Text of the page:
So, my theory is that in order for Waldorf homeschooling to continue beyond the ‘”pink bubble”, I think it is important to understand what Waldorf homeschooling really is.  I think “burn-out” or being worn out with something often occurs when our expectations do not match the reality of what is at hand.  Children are the text in Waldorf homeschooling, but the teacher is the leader in Waldorf homeschooling.   We meditate on the child, we look at the development of the child in a holistic way, but we decide what we need to choose for stories and other things within the framework of the curriculum during the grades, how to work with these things on behalf of the child with help from the spiritual realm.  Again, the teacher works with the child and on behalf of the child,  but is the decided loving authority throughout grades one through eight.   If this is uncomfortable to you, and there are of course  degrees along this continuum, perhaps it is better to say Waldorf Education does not fit your family and to talk about what path is better suited to you. I personally find that a much more honest take than saying Waldorf homeschooling doesn’t work. If it doesn’t work for you, than I think that is okay, and BETTER than okay, because then you are on the path to finding what IS better for you and your family.  Life is too short to not be happy!

Secondly, I think burn-out often has to do with lack of boundaries. I went through some experiences this year where Continue reading

Guest Post: Burn-Out in Waldorf Homeschooling And A Special Offer For Parenting Passageway Readers!

My guest poster today is a wonderful homeschooling mentor many of you are familiar with:  Melissa Nielsen of Waldorf Essentials (A Little Garden Flower)! You can see her website here:  http://waldorfessentials.com/

Melissa is talking today about the topic of burn-out, blame and what to do!  Melissa writes:

I want to thank Carrie for this opportunity to guest post as this topic is close to both of our hearts and it is so funny how it comes up again and again this time of year.  We both felt like it would be a good blog topic.

 

Burn- Out. As a Waldorf homeschooling consultant, I am seeing more and more of this.  More and more moms that I know love Waldorf but some how have decided that it is too hard so they opt for “Waldorf-lite”, falsely believing that is all they can do.   I have taken some heat before for saying that I don’t believe in burn- out. I suppose I should qualify that and say that I don’t believe that Waldorf homeschooling is the cause of the burn -out.

Let me back up. This job is hard. It is dang hard. I think it could be harder than giant monsters fighting giant robots like in my sweet husband’s new favorite flick. It is hard. This job takes work.  I have been mothering for just over 16 years now. Children don’t come with manuals. They don’t know how to turn off on our bad days. They don’t understand menstrual cramps or a fight with our mother. They are just generally happy to be in their bodies and they don’t have a clue why we want them to stop jumping on the sofa or hitting their brother!   In my parenting career, I have been through a bunch – sometimes I stepped in the hole willingly and other times someone dragged me into it.  Each time I climbed out, I got up, made breakfast and we walked on.  I am their rock.  Without me time might just stand still for them.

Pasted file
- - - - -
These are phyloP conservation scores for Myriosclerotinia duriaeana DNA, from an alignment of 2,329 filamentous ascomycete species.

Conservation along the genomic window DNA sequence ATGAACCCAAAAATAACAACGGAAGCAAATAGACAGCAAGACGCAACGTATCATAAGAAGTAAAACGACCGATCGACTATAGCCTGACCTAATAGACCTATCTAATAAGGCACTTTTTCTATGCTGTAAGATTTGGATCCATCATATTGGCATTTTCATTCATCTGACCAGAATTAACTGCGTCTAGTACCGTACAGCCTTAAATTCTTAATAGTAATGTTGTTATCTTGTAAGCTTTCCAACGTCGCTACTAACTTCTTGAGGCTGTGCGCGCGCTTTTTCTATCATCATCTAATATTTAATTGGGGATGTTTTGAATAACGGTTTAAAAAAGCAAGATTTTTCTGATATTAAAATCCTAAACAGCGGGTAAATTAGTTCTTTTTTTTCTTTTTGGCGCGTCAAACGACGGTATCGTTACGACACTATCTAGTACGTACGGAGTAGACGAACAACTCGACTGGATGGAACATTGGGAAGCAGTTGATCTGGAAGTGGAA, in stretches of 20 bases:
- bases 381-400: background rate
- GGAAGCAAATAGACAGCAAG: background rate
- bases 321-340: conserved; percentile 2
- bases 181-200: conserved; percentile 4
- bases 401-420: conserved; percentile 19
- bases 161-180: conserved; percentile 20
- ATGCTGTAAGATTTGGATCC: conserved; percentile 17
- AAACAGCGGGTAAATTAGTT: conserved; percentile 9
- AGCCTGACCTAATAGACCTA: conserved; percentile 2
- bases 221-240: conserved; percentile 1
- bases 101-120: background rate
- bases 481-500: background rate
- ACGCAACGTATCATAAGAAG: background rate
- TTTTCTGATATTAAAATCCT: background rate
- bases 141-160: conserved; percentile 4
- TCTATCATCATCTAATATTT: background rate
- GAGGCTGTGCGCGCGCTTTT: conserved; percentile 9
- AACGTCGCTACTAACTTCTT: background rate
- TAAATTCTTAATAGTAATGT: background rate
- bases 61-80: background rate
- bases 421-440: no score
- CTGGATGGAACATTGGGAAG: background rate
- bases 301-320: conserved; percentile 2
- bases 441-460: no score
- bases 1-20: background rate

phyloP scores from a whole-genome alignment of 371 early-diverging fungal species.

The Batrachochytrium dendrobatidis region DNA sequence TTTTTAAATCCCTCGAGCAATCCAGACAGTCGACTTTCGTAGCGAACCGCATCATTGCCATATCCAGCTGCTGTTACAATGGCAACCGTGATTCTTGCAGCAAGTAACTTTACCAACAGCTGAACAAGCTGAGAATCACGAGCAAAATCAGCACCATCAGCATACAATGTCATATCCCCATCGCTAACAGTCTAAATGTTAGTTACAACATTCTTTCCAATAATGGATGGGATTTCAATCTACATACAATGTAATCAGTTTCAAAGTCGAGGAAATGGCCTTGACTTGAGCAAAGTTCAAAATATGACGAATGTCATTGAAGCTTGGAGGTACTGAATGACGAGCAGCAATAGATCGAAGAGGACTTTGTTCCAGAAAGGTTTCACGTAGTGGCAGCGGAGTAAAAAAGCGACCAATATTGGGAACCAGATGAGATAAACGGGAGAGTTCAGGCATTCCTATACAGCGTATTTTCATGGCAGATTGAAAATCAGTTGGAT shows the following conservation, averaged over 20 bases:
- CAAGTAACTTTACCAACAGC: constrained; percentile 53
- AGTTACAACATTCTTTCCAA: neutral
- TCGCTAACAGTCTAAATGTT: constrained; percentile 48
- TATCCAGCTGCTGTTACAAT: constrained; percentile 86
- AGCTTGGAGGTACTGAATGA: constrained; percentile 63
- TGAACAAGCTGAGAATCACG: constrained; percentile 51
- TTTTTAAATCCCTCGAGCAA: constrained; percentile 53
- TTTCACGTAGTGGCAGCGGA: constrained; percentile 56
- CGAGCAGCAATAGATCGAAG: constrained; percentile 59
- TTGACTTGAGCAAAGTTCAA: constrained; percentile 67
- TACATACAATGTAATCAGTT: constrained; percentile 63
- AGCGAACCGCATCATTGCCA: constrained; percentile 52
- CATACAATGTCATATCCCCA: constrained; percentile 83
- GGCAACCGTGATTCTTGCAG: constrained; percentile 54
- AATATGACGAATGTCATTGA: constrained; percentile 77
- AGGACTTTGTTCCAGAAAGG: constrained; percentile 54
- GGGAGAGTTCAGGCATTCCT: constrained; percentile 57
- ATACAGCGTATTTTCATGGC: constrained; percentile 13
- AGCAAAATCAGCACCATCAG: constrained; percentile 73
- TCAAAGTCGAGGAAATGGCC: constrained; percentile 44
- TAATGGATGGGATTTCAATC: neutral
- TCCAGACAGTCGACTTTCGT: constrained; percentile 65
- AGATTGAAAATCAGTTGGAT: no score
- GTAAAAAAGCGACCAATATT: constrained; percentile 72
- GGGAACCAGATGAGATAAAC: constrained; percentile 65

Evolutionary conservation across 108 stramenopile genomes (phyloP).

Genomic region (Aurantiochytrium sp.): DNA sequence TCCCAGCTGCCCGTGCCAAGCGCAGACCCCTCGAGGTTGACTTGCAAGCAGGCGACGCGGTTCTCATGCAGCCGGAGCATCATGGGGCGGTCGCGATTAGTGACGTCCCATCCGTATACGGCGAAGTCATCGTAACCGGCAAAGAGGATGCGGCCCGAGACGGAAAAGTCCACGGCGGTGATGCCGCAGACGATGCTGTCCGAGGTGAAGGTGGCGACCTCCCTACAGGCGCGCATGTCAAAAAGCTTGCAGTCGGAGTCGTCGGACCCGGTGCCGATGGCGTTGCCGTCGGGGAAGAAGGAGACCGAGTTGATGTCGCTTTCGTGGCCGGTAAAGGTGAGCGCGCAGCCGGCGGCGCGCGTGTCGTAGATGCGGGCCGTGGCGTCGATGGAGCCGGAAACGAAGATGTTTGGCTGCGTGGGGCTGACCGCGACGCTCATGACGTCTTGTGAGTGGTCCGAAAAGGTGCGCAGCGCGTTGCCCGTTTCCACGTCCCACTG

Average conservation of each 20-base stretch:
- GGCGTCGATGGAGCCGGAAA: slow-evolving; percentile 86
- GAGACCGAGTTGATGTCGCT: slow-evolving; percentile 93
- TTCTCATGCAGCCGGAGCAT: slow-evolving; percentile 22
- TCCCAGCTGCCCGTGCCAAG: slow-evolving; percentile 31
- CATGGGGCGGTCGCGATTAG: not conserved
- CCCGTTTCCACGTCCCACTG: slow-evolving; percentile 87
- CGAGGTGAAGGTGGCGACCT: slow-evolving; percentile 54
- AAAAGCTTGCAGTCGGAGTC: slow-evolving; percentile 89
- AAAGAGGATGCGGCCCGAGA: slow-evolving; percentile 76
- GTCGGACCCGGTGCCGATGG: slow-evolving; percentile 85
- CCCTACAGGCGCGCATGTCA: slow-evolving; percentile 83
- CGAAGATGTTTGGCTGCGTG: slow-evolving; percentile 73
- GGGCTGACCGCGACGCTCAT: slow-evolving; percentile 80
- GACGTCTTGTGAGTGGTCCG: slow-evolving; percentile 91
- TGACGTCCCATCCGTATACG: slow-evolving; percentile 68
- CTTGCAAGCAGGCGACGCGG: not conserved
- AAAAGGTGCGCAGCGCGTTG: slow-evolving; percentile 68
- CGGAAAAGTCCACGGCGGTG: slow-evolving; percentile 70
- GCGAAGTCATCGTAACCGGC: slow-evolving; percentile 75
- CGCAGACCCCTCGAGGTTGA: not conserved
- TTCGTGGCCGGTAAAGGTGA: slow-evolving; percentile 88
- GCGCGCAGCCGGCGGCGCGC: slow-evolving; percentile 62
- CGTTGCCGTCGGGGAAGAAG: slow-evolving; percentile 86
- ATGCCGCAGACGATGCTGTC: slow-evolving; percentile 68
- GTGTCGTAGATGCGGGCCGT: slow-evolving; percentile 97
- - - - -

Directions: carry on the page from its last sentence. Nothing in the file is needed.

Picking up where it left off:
I knew I wanted to homeschool before I had children. I discovered Waldorf education early on and like most moms that are new to it, I feel in love with the beauty of it.  Waldorf is a delight for the senses for certain! Like many of you, I had no support system.  I had an husband (now former) who was battling wars I couldn’t join him in.  I was alone. I made friends with Waldorf teachers that could direct me.  They gave me all kinds of advice on the curriculum, but none of them had really done this at home and certainly not with this many children. I had to figure it out on my own.

A bunch of children. No manual. All alone.

I learned that Waldorf, while it wasn’t easy, it was SIMPLE.  I learned that simple didn’t have to be easy.  I made goals for each child, goals for myself and then I learned to plan.  I firmly believe that it doesn’t matter how many children you have, you can do this. You just have to want it.  You have to be ready to wrestle some things to the ground – those things have NOTHING to do with Waldorf and everything to do with you.  I found that Waldorf could be this tremendous mirror for me. I learned to take care of myself for the first time in my mothering.  I learned to connect with Spirit in new ways.  I learned that I was a dynamic person, I just had to find her and let her out. We are ALL talented.  We just have to find those talents.   As long as I kept my temperament balanced and my inner work in check, then I had the time to do what I wanted and what I needed.  Sure there were years when it was not so easy, but those times are short.

Be a family with a purpose.

If you read Carrie’s blog regularly, then you know she promotes living ON purpose. Living on purpose takes effort.  It takes a plan.  It takes knowing what you want from life for you and your family. Do you have these Continue reading